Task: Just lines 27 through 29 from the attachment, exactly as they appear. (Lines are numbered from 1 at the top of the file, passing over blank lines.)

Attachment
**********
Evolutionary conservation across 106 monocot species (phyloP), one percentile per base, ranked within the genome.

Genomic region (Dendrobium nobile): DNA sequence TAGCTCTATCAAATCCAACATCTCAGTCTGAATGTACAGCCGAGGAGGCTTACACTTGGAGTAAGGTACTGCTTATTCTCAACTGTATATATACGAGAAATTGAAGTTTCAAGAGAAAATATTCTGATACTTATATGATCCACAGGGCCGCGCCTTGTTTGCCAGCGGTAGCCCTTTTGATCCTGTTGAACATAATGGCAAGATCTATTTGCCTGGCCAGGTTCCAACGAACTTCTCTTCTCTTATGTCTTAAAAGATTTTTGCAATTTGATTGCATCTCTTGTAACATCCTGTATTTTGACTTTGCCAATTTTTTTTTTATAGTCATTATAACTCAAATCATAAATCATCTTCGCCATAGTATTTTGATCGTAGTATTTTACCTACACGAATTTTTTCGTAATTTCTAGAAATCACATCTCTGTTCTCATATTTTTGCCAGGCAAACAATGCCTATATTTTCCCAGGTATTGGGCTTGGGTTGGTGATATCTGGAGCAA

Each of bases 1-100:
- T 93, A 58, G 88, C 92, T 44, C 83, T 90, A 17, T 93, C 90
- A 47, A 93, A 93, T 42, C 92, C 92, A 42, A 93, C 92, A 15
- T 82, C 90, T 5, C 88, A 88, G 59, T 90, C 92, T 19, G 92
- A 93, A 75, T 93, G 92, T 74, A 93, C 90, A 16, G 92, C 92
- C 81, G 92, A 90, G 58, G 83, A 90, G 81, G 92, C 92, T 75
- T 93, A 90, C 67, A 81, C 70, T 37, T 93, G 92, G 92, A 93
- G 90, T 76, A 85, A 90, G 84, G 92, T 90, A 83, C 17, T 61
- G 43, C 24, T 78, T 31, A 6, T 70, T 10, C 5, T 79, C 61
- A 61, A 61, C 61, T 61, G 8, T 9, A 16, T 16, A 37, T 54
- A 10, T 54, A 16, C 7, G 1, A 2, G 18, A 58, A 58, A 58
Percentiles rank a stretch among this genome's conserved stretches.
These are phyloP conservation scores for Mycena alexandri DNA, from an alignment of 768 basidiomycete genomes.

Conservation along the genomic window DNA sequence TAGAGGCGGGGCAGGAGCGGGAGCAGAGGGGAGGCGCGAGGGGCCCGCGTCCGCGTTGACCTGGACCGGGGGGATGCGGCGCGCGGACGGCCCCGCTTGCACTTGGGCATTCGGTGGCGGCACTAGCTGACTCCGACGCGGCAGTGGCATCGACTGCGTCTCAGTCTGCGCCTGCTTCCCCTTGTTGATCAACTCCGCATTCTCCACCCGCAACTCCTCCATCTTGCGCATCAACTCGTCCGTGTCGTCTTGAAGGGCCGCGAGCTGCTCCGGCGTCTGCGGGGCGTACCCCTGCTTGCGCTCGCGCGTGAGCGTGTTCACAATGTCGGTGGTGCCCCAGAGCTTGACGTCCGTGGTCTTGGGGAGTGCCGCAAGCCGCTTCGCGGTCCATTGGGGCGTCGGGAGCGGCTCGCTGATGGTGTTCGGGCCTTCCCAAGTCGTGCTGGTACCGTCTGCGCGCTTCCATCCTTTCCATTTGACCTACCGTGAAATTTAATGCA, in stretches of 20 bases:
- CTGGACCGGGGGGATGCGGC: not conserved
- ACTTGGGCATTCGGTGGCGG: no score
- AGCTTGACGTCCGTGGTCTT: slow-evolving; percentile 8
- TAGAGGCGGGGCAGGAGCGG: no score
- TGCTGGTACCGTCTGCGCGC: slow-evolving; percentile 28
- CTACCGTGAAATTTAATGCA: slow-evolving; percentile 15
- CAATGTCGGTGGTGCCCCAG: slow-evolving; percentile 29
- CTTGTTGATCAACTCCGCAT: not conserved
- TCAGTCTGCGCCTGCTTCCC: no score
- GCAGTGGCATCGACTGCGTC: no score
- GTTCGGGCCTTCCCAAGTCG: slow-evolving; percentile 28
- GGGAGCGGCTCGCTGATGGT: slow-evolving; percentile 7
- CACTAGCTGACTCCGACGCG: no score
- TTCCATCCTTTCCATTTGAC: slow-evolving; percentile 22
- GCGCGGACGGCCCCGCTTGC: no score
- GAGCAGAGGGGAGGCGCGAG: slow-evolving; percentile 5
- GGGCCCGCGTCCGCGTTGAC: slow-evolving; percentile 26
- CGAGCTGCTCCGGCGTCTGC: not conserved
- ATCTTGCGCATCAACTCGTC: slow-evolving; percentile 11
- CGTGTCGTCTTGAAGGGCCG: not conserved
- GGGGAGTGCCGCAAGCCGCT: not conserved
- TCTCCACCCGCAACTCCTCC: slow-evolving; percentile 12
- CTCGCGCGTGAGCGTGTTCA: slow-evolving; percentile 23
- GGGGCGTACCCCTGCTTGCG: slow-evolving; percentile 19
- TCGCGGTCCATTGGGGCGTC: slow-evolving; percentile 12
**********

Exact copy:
- GTTCGGGCCTTCCCAAGTCG: slow-evolving; percentile 28
- GGGAGCGGCTCGCTGATGGT: slow-evolving; percentile 7
- CACTAGCTGACTCCGACGCG: no score